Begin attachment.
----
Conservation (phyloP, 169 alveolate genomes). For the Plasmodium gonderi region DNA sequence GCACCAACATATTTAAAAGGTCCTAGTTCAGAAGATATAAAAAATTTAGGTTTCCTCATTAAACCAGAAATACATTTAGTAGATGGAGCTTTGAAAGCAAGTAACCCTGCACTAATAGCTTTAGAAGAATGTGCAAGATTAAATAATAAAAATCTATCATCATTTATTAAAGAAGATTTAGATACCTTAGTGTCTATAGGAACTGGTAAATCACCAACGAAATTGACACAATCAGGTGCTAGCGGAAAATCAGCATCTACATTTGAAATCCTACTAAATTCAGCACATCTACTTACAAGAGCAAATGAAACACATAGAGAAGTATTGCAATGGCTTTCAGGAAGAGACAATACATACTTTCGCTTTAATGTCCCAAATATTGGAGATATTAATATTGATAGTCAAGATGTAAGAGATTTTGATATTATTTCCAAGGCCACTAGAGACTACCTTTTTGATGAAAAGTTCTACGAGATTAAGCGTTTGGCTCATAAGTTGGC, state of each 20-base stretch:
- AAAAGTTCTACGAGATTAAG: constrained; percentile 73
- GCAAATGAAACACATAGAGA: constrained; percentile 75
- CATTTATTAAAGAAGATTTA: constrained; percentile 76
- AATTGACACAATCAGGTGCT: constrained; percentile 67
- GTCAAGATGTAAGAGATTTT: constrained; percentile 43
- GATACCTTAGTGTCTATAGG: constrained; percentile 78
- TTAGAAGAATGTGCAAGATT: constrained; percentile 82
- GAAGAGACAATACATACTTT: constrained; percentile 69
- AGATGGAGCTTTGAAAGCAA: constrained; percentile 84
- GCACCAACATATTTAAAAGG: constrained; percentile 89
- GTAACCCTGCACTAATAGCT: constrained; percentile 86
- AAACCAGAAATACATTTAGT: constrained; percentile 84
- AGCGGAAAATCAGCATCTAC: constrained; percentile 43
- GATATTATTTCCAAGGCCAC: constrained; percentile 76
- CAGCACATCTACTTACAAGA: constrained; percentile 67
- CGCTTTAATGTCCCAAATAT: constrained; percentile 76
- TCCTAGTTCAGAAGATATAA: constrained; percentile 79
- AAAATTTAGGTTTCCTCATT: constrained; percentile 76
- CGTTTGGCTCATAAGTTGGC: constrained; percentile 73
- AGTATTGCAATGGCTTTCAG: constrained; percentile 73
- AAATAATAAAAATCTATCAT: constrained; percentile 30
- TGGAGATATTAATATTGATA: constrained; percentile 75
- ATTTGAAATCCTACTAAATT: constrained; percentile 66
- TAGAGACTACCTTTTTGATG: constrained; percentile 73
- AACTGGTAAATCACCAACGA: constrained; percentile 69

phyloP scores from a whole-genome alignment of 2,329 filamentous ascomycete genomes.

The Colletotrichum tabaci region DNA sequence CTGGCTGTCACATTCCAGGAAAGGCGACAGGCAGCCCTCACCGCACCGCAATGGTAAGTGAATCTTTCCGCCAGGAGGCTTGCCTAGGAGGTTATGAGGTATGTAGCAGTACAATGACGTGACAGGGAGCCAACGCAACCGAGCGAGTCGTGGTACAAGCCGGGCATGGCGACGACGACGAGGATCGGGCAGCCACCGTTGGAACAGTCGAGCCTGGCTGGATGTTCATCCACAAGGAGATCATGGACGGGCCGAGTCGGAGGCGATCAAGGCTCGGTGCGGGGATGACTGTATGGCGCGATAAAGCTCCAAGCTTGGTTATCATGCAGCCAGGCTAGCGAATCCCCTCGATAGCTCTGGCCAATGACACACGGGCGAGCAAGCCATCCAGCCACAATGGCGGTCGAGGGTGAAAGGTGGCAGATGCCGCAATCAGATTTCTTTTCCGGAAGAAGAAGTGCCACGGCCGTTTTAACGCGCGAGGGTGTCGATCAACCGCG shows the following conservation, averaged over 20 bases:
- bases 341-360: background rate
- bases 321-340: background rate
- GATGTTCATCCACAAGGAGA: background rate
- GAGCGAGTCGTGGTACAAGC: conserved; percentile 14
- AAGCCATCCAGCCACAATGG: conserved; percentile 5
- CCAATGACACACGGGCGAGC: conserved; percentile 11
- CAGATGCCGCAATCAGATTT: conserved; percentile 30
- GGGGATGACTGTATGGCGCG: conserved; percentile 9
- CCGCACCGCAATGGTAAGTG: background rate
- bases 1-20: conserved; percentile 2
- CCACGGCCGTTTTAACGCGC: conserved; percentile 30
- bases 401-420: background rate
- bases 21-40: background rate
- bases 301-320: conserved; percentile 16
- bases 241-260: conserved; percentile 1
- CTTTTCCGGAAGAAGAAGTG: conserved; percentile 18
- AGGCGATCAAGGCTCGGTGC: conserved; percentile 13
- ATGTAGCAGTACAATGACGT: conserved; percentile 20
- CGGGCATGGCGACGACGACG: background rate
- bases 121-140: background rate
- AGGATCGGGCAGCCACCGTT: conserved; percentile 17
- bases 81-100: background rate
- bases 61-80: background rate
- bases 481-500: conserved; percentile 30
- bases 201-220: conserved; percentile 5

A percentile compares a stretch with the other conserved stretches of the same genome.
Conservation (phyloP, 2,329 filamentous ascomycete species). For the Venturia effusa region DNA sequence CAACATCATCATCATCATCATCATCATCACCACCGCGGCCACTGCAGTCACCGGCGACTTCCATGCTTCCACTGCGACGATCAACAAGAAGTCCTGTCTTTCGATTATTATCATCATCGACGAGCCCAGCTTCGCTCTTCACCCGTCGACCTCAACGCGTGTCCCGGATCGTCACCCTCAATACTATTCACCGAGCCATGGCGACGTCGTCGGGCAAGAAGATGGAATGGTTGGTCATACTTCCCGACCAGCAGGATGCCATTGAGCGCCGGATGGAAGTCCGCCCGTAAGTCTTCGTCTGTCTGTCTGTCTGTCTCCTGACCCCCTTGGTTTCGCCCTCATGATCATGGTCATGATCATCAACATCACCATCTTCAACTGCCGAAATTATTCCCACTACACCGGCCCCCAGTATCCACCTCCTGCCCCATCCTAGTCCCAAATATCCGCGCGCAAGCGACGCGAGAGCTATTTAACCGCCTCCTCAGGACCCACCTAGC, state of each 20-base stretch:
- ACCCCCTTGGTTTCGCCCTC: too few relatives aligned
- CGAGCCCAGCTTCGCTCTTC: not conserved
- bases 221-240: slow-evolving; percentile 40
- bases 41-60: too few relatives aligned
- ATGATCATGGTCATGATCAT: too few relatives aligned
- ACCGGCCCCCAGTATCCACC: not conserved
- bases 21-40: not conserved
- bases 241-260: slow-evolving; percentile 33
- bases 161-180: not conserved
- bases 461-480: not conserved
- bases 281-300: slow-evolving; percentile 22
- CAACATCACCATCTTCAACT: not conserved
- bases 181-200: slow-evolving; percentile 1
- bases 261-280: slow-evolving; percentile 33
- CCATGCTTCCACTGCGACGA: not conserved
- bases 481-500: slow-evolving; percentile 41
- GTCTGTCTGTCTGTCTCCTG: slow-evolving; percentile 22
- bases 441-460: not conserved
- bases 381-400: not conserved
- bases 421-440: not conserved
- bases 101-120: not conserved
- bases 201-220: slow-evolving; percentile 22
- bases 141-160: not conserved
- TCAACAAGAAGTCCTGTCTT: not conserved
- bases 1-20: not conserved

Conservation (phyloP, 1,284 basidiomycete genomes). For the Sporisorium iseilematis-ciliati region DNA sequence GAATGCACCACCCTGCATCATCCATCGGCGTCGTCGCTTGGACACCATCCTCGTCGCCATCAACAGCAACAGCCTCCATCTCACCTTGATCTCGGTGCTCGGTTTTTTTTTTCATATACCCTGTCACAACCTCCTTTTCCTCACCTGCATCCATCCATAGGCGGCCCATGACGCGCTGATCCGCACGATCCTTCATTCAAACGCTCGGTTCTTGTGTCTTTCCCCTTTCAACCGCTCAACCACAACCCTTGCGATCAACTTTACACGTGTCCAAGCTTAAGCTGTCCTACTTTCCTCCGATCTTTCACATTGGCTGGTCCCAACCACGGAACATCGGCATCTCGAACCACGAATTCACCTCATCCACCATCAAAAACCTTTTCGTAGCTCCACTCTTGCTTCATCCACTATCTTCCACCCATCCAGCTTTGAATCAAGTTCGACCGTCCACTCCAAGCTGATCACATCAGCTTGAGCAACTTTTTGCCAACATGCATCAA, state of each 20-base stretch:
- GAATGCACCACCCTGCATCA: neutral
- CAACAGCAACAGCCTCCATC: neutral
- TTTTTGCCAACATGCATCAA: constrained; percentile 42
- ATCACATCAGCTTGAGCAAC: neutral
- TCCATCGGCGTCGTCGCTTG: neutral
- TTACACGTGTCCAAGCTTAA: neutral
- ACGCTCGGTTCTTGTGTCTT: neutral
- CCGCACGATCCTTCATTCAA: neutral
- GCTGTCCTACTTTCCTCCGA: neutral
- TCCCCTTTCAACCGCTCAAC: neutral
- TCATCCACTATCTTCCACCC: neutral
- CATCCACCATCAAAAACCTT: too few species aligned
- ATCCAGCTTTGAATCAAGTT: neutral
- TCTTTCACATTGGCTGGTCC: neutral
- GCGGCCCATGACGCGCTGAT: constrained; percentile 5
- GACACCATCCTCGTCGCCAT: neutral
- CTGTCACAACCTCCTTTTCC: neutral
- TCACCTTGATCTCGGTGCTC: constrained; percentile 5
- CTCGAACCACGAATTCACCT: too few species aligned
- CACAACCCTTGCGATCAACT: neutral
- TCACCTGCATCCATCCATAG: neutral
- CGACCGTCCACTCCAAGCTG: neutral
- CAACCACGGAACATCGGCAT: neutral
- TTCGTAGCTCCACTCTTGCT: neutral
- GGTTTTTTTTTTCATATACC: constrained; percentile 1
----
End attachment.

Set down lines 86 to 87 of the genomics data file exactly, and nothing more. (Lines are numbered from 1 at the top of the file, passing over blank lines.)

- TCCATCGGCGTCGTCGCTTG: neutral
- TTACACGTGTCCAAGCTTAA: neutral